* Statoil to explore with Rosneft in Siberia and Arctic
* Met Rosneft boss Igor Sechin in Oslo this month
* Sechin in circle close to Putin
* Statoil INTERVIEW
BERGEN, Norway, April 14 Statoil is
pushing on with all its projects in Russia, despite the
uncertainty of the Crimea crisis, and still expects to drill a
new well there this year, a senior executive at the Norwegian
oil group said.
Statoil has several joint projects with Russia's largest oil
company Rosneft, including deals to explore for oil
and gas in Siberia and above the Arctic Circle, as well as shale
oil in the south of the country.
Lars Christian Bacher, head of development and production
international, said Statoil would go ahead with plans to drill
one well with Rosneft this year and two in 2015 at the
North-Komsomolskoye heavy oil discovery in west Siberia.
"Our relationships with Rosneft have been good from day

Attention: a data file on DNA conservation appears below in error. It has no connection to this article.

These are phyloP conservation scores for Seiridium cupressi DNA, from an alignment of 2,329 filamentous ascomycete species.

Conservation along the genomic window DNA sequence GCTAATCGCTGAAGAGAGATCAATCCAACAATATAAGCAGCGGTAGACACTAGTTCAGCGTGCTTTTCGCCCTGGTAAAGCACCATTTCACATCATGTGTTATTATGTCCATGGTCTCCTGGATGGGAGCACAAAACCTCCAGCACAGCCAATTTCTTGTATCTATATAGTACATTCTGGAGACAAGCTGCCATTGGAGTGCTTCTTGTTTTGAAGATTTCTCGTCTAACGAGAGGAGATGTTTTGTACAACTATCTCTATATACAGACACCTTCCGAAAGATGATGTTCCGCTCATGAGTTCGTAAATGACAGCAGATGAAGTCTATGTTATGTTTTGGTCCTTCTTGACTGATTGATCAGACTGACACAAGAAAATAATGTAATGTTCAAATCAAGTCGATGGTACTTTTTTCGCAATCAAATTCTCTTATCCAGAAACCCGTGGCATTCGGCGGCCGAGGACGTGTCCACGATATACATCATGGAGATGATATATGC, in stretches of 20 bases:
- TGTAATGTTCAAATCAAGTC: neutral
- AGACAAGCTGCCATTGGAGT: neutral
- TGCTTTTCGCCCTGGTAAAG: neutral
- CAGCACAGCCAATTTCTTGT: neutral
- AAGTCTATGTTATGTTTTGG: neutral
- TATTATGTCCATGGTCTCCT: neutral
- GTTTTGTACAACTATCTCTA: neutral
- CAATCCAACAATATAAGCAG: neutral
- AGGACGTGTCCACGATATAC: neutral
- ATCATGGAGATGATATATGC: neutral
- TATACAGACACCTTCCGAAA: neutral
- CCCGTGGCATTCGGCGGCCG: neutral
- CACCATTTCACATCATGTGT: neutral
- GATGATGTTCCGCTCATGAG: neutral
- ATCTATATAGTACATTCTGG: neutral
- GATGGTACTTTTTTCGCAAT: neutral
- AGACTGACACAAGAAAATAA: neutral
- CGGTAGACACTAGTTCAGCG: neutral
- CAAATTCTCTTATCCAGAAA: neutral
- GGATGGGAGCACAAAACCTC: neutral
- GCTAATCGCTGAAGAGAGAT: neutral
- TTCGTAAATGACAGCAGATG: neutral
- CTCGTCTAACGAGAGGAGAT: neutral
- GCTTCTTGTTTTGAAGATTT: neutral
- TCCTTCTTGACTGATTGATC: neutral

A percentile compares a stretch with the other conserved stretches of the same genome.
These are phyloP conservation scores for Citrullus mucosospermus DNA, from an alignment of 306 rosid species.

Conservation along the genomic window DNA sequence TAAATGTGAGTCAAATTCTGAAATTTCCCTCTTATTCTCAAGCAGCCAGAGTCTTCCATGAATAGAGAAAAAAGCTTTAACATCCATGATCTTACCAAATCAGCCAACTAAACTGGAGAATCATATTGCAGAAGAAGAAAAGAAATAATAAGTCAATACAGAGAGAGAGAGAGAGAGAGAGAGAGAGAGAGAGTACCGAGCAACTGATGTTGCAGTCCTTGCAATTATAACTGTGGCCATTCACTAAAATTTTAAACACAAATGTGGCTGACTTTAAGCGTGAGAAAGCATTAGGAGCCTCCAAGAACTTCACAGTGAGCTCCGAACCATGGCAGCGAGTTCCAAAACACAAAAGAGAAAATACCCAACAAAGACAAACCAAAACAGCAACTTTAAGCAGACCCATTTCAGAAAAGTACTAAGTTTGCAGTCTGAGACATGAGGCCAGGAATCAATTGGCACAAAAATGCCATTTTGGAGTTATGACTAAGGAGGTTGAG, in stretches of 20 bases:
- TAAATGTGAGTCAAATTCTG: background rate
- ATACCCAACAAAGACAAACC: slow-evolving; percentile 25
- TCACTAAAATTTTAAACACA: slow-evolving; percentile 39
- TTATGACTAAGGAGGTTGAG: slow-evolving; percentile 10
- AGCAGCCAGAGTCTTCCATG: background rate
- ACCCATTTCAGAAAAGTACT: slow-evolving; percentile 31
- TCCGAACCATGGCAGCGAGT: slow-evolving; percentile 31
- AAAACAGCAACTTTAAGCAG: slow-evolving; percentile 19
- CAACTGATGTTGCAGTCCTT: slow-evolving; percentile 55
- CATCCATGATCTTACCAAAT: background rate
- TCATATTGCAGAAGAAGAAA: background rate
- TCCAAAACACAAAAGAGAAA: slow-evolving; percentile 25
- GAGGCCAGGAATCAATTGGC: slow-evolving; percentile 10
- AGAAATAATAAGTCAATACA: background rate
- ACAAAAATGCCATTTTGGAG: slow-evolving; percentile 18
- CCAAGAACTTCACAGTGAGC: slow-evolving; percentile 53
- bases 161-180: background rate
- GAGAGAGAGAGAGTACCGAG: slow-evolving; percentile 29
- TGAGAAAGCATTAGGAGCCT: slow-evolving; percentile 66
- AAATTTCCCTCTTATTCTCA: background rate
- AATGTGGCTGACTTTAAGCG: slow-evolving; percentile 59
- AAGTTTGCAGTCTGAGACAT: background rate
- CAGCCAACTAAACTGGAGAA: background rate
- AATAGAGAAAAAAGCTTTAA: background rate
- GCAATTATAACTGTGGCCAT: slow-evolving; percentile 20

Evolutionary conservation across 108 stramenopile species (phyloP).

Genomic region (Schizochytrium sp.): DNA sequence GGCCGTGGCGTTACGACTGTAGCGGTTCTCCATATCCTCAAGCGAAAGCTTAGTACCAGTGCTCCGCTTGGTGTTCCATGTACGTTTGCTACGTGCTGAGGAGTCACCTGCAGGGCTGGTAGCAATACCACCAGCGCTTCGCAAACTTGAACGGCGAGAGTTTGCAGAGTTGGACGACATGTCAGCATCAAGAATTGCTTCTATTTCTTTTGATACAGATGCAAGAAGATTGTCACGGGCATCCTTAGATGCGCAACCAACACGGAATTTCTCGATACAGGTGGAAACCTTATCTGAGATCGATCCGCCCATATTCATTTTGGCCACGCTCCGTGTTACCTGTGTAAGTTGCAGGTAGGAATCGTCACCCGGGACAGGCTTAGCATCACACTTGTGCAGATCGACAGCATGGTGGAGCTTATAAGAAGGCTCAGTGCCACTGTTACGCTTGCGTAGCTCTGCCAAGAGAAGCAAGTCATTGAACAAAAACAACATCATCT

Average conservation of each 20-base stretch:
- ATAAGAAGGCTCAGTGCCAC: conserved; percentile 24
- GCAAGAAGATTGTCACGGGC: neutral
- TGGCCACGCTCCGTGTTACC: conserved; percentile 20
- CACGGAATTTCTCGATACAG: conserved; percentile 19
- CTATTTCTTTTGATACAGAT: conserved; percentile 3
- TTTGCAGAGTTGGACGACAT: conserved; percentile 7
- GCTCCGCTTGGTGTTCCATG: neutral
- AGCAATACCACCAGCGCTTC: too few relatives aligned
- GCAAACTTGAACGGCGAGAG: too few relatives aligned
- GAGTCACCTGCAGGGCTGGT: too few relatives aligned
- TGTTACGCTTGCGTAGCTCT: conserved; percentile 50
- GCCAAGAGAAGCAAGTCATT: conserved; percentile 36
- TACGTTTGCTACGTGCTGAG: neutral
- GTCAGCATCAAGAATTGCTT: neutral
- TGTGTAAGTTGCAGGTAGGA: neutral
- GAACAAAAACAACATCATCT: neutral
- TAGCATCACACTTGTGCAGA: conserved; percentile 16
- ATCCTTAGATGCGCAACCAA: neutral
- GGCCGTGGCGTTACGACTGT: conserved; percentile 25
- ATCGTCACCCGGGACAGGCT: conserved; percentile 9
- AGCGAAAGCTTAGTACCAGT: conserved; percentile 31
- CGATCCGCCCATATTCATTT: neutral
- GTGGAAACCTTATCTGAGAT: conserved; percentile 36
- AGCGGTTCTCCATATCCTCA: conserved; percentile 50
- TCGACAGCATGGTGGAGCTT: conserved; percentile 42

one. They are still good. It has been a very professional,
business-like relationship. The activities we have on the plate
are continuing as before," Bacher told Reuters.
Statoil is one of the select few international oil
companies with a deal to explore for oil in Russia, along with
ExxonMobil and Italy's Eni.
It also has technology to explore for oil and gas in the
Arctic, which Russian companies crave, and is currently the only
company to operate an Arctic liquefied natural gas (LNG) export
Outside Russia, Statoil is working together with Lukoil in
the Norwegian Arctic.
Companies around the world are reviewing their business in
Russia after United States and EU sanctions were imposed on
people close to Russian President Vladimir Putin after Russia
annexed the Black Sea peninsula of Crimea from Ukraine.
Last week, U.S. President Barack Obama and German Chancellor
Angela Merkel discussed further sanctions, should Russia take
any further action in Ukraine. Media have reported Rosneft Chief
Executive Igor Sechin could feature in any future list.
"Whatever happens in Russia, and sanctions related to Russia
in the future, we just need to comply with international
sanctions," said Bacher, who met Sechin in Oslo earlier this
month to discuss their various joint projects.
"We just need to adapt to that. It is obvious it would hurt
with what we have in Russia today. That is a given."
(Reporting by Gwladys Fouche and Jane Barrett, editing by